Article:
The temple is out of bounds for non-Hindus. Therefore, I watched the procession of women, men and children ascend the stairs and enter the pura. They smiled and did not mind my taking their pictures.

 

A priest blessed the worshippers with holy water

A priest blessed the worshippers with holy water

We ambled past a wall and stopped at an open temple gate where a large group of worshipers were praying in a courtyard. A white-robed priest blessed them with holy water. Prayer for the Balinese is very much part of everyday life just like breathing, eating and bathing. The pungent scent of incense, the tinkle of the temple bells, the orderly rows of bowed heads waiting for the flicker of holy water from the priest are impressions I will never forget.

Everywhere I walked, I met happy, smiling people; fathers with young sons on their way to be blessed, women carrying woven baskets full of offerings. Not a single rumble from Gunung Agung spoiled my enjoyment. I was glad that the gods rejoiced and enjoyed themselves that day as much as I did. 

 

 

 

 

WHERE TO FIND BALI

Bali is in south-east Asia and one of the 14,000 islands which make up Indonesia, world’s largest archipelago. The island of Bali is relatively small, 150 x 135 km, (93 x 83 miles) with a population of about 3.5 million. The island rises from the sea as a series of volcanic peaks.

HOW TO GET TO BESAKIH

Pura Besakih is 22 km (13 miles) from Klunklung and 60 km (37 miles) from Denpasar, Bali’s capital. All tourist resorts in Bali have agents who offer organised tours. See to it that they give at least one hour to visit Besakih, and longer when there are ceremonies.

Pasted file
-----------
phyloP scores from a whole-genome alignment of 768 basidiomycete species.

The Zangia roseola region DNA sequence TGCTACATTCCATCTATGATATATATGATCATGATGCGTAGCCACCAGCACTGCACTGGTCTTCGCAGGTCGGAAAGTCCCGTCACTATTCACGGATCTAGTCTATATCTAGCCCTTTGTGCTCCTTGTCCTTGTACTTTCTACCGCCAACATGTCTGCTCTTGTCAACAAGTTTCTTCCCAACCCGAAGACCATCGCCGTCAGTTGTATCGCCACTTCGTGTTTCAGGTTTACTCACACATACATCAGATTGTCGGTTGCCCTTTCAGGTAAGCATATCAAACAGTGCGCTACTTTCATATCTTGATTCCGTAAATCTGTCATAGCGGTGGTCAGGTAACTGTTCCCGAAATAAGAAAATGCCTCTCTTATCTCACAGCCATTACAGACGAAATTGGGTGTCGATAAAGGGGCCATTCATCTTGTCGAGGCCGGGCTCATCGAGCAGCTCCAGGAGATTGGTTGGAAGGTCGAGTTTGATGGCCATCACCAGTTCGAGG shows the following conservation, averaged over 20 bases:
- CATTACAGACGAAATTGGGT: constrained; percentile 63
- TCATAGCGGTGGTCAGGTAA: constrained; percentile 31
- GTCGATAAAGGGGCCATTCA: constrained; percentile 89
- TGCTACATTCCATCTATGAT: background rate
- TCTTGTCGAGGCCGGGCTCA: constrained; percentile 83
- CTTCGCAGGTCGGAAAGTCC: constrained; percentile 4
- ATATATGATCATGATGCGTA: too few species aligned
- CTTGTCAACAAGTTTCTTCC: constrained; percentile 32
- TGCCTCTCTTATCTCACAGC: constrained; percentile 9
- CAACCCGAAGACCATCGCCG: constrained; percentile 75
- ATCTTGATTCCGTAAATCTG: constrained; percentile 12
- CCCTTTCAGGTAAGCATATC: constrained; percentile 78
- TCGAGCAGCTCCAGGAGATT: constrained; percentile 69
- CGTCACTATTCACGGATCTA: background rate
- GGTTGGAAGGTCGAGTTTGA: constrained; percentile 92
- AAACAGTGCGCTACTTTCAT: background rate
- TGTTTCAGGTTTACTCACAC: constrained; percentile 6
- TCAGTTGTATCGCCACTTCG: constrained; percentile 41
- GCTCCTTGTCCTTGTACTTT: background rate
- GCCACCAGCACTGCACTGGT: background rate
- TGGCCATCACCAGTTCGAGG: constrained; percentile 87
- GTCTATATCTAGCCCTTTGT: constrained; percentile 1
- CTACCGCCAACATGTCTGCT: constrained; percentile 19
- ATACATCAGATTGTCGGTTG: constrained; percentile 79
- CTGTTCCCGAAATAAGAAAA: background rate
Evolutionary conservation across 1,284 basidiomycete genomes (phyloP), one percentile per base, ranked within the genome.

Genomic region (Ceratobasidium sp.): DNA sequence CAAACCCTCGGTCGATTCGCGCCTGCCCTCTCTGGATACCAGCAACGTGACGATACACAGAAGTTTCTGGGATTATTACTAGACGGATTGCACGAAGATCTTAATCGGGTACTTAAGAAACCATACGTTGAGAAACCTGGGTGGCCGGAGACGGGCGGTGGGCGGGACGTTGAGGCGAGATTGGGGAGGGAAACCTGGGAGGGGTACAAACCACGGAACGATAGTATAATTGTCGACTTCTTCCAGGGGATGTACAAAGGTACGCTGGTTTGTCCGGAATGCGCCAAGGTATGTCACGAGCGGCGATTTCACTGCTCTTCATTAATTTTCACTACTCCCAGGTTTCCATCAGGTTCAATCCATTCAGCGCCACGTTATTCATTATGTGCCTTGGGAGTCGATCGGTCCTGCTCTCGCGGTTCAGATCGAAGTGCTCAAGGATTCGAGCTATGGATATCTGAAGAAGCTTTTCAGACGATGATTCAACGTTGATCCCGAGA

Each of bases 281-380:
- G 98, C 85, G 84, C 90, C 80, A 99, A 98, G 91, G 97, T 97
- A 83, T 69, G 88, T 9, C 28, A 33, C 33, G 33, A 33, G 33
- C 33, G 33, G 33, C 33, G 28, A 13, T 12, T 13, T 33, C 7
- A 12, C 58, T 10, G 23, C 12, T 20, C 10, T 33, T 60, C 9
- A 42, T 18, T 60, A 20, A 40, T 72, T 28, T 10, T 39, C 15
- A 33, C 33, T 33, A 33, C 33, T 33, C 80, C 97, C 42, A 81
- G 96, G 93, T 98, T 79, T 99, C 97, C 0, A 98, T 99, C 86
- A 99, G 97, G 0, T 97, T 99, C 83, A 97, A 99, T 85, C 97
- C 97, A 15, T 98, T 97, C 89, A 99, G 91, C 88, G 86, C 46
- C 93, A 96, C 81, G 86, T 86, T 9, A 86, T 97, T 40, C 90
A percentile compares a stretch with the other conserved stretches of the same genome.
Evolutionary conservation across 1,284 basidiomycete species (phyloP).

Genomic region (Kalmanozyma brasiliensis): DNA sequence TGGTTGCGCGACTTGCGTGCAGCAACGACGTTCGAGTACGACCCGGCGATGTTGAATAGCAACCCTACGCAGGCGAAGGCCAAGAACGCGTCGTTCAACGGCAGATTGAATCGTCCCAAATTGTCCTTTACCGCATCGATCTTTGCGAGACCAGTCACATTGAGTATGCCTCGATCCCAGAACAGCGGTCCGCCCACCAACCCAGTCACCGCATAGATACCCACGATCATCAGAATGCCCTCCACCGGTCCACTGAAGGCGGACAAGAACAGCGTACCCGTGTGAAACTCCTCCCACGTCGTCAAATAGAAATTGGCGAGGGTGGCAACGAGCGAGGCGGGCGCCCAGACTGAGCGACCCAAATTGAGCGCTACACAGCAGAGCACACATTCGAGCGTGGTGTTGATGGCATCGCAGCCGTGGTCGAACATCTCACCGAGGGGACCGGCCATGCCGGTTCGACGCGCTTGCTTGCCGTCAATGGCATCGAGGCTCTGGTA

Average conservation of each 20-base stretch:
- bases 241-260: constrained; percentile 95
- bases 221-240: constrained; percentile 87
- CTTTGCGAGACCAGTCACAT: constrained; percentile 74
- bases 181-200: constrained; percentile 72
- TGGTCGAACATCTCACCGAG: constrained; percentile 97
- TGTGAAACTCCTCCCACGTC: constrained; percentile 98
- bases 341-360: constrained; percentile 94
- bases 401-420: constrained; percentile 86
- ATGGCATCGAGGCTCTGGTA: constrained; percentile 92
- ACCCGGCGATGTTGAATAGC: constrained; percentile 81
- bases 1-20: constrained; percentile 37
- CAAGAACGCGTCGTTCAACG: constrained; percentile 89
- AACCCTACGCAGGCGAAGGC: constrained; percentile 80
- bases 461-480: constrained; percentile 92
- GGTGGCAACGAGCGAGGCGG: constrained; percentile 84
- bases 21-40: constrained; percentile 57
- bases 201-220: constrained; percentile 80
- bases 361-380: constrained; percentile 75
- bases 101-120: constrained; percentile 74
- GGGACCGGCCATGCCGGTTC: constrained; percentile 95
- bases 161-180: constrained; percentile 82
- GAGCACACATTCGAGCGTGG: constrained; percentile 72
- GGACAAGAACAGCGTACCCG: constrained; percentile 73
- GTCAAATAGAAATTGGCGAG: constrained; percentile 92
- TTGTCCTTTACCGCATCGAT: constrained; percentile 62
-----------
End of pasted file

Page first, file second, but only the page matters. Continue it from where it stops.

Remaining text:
It is also possible to get to Besakih under your own steam. Bemos (mini buses) ply from Klungklung to Besakih with a change at either Rendang or Meranga. There are lots of them in the morning but very few in the afternoon.

I visited Besakih from Amed in east Bali and hired a car and driver (Rp 450,000 = € 40 US$ or US$ 59). This meant that I could also include a visit to Lake Batur and Pura Ulun Danau Batur, the second holiest temple in Balie.

Entrance fee to Besakih is Rp 100,000 (€ 7 or US$ 10) per person. It is normal practice to negotiate over the price. I haggled down to RP 60,000 (€ 4 or US$ 6). In all temples, sarongs and often sashes are obligatory. If you like you can bring your own.

Opening hours from 8 am – 5 pm

WHEN TO VISIT
The best time to visit Bali is from May to September, outside the monsoon season. The high season is from mid-June to mid-September and during the Christmas – New Year period.

With more than 20,000 temples, there is a temple ceremony somewhere on the island every day. Ceremonies need preparations, weaving of the baskets, composing the fruit and flower offerings. Religion claims a large part of Balinese life. Every day, morning and evening all year through, the Balinese bring offerings to their family shrines. At full moon they offer in their village or city temple and in-between they attend all kinds of ceremonies. The most amazing thing is that ceremonies have priority over business. Even in the tourist centres, business grinds to a halt on temple festival days.

Women carrying wicker baskets

Women carrying wicker baskets

Bringing offerings for the Gods

Bringing offerings for the Gods

         
Girls waiting for the ceremony to begin

Girls waiting for the ceremony to begin

photo credits: personal collection
2 places are mentioned in this post!